6. Bradley, Steve & Taylor, Jim, 1998. "The Effect of School Size on Exam Performance in Secondary Schools," Oxford Bulletin of Economics and Statistics, Department of Economics, University of Oxford, vol. 60(3), pages 291-324, August.
    7. Petra E. Todd & Kenneth I. Wolpin, 2003. "On The Specification and Estimation of The Production Function for Cognitive Achievement," Economic Journal, Royal Economic Society, vol. 113(485), pages 3-33, February.
    8. Christian Dustmann & Najma Rajah & Arthur van Soest, 2003. "Class Size, Education, and Wages," Economic Journal, Royal Economic Society, vol. 113(485), pages 99-120, February.
    9. Christopher Jepsen & Steven Rivkin, 2002. "What is the Tradeoff Between Smaller Classes and Teacher Quality?," NBER Working Papers 9205, National Bureau of Economic Research, Inc.
    10. Krueger, Alan B & Whitmore, Diane M, 2001. "The Effect of Attending a Small Class in the Early Grades on College-Test Taking and Middle School Test Results: Evidence from Project STAR," Economic Journal, Royal Economic Society, vol. 111(468), pages 1-28, January.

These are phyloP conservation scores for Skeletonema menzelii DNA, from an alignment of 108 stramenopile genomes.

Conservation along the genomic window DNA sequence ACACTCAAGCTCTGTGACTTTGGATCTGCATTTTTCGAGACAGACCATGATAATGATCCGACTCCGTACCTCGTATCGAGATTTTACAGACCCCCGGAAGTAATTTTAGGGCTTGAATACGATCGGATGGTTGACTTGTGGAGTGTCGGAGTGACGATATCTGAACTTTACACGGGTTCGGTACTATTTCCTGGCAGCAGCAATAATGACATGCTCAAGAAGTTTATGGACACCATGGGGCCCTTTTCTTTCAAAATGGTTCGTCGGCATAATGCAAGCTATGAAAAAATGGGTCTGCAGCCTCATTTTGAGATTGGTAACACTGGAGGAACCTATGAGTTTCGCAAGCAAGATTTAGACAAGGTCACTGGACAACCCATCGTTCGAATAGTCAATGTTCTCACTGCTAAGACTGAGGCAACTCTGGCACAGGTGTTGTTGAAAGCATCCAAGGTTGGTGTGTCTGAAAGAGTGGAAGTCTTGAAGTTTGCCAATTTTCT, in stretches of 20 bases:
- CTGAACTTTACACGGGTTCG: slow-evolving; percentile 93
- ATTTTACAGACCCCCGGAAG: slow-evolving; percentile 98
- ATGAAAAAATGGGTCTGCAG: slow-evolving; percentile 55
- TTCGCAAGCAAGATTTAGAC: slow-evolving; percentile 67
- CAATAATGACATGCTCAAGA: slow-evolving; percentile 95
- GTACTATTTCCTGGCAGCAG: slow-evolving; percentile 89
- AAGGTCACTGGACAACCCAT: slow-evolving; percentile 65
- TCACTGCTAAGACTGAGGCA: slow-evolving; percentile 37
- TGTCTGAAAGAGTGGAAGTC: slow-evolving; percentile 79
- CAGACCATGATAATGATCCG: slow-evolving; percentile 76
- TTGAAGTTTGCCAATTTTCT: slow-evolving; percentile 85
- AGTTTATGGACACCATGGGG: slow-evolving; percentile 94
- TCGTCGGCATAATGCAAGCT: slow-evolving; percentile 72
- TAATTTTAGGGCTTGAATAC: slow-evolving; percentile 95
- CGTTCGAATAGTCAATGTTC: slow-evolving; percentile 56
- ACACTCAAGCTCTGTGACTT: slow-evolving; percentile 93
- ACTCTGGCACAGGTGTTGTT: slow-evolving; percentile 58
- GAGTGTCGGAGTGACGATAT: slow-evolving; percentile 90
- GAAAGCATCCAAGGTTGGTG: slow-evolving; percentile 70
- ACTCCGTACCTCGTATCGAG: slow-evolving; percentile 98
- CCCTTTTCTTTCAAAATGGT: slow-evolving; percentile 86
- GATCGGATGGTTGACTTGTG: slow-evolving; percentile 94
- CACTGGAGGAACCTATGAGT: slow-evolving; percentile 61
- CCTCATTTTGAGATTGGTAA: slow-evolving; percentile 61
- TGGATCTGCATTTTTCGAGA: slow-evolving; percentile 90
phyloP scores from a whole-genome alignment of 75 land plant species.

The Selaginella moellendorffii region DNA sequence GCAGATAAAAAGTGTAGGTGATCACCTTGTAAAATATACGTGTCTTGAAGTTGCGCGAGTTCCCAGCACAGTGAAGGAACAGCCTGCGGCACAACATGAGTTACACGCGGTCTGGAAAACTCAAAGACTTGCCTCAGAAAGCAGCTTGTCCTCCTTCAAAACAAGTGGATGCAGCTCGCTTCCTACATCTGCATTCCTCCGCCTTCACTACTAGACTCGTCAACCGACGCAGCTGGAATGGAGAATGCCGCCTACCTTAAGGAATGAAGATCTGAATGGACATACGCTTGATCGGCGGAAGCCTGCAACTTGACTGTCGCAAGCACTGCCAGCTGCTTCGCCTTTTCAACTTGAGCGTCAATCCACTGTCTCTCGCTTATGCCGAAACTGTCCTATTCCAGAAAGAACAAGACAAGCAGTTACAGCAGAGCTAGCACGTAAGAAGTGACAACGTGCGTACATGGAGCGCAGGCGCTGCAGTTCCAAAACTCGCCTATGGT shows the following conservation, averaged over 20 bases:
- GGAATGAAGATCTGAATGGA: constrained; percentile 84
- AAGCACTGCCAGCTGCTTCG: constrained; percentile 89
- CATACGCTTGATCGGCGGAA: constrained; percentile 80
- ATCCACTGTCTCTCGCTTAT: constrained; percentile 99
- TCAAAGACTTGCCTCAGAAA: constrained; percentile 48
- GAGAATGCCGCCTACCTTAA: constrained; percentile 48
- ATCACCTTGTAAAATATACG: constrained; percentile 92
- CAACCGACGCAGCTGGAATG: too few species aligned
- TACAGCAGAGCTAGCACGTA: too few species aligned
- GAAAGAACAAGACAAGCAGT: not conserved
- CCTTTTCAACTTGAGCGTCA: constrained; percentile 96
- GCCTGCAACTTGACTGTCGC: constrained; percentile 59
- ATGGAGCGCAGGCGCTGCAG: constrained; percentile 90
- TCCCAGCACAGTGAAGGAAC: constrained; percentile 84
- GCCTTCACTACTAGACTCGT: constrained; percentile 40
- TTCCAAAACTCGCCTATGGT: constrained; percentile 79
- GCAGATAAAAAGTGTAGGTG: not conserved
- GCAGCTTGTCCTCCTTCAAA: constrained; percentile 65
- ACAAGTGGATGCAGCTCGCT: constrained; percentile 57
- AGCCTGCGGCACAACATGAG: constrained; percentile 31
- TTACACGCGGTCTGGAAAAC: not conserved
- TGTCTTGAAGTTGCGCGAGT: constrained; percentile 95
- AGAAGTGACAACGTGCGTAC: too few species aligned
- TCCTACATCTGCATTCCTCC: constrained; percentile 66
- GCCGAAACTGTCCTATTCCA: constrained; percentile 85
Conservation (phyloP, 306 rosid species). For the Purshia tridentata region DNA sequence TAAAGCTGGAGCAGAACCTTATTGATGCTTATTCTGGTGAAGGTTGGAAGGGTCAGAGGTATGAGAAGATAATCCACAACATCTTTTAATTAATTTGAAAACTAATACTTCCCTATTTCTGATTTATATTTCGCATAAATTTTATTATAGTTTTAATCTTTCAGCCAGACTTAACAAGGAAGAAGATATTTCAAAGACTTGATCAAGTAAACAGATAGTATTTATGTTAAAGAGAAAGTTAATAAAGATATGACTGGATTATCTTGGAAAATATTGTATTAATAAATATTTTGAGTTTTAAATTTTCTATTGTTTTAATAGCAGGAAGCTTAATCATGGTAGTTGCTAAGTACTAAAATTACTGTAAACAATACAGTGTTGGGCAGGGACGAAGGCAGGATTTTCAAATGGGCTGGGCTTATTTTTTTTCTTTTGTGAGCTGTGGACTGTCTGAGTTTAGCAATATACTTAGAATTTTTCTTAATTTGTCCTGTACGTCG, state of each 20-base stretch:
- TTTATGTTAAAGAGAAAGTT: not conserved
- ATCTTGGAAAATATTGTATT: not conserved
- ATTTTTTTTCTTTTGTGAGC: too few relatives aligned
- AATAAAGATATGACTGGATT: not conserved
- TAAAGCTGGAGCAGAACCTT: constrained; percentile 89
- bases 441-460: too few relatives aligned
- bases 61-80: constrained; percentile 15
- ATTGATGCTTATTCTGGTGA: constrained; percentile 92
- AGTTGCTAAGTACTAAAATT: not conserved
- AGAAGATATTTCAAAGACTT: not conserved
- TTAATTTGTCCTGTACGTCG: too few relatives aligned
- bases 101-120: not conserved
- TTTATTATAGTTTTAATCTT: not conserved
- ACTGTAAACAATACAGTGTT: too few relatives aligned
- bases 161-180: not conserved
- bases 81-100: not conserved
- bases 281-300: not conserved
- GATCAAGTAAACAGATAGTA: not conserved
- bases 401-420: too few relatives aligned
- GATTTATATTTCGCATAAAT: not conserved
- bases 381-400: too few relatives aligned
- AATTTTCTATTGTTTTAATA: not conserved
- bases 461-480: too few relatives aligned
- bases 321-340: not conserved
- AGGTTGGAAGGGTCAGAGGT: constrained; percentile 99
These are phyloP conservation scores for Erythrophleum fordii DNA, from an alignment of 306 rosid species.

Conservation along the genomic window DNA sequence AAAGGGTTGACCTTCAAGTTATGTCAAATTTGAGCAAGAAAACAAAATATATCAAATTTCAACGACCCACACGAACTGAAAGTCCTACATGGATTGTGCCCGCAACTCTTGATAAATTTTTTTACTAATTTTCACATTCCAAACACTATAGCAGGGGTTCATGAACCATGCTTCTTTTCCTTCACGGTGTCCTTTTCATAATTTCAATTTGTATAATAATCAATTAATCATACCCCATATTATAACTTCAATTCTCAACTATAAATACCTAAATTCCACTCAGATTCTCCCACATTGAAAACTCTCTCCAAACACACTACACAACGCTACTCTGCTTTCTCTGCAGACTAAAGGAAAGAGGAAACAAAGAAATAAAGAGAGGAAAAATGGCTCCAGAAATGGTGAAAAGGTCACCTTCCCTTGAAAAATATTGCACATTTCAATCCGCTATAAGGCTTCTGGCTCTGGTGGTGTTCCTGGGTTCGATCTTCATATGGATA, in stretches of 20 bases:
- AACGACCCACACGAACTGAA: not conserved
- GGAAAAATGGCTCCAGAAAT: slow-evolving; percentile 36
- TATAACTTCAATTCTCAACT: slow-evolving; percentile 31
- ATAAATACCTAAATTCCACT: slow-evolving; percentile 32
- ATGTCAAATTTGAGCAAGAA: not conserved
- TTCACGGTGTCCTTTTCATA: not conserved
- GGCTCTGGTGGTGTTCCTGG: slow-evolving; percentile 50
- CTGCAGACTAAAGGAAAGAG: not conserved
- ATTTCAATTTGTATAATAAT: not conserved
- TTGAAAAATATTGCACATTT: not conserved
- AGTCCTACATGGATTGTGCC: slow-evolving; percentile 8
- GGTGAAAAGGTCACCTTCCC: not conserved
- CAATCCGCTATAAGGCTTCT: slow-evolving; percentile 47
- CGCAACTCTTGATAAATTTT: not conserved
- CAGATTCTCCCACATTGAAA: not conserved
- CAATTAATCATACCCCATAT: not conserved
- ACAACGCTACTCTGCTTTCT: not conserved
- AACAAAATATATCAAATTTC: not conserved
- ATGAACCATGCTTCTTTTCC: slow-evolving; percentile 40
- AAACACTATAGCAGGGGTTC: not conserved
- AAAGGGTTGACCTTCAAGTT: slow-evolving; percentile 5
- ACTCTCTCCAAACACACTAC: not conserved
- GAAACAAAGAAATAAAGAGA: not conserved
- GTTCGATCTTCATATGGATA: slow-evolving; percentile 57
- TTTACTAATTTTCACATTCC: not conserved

11. Hanushek, Eric A, 1986. "The Economics of Schooling: Production and Efficiency in Public Schools," Journal of Economic Literature, American Economic Association, vol. 24(3), pages 1141-1177, September.
    12. Alan B. Krueger, 2003. "Economic Considerations and Class Size," Economic Journal, Royal Economic Society, vol. 113(485), pages 34-63, February.
    13. Bradley, Steve & Johnes, Geraint & Millington, Jim, 2001. "The effect of competition on the efficiency of secondary schools in England," European Journal of Operational Research, Elsevier, vol. 135(3), pages 545-568, December.
    14. Kathryn Wilson, 2000. "Using the Psid to Study the Effects of School Spending," Public Finance Review, , vol. 28(5), pages 428-451, September.
    15. Maria Iacovou, 2002. "Class Size in the Early Years: Is Smaller Really Better?," Education Economics, Taylor & Francis Journals, vol. 10(3), pages 261-290.
    16. Edward P. Lazear, 2001. "Educational Production," The Quarterly Journal of Economics, Oxford University Press, vol. 116(3), pages 777-803.
    17. repec:lan:wpaper:1016 is not listed on IDEAS
    18. Dobbelsteen, Simone & Levin, Jesse & Oosterbeek, Hessel, 2002. " The Causal Effect of Class Size on Scholastic Achievement: Distinguishing the Pure Class Size Effect from the Effect of Changes in Class Composition," Oxford Bulletin of Economics and Statistics, Department of Economics, University of Oxford, vol. 64(1), pages 17-38, February.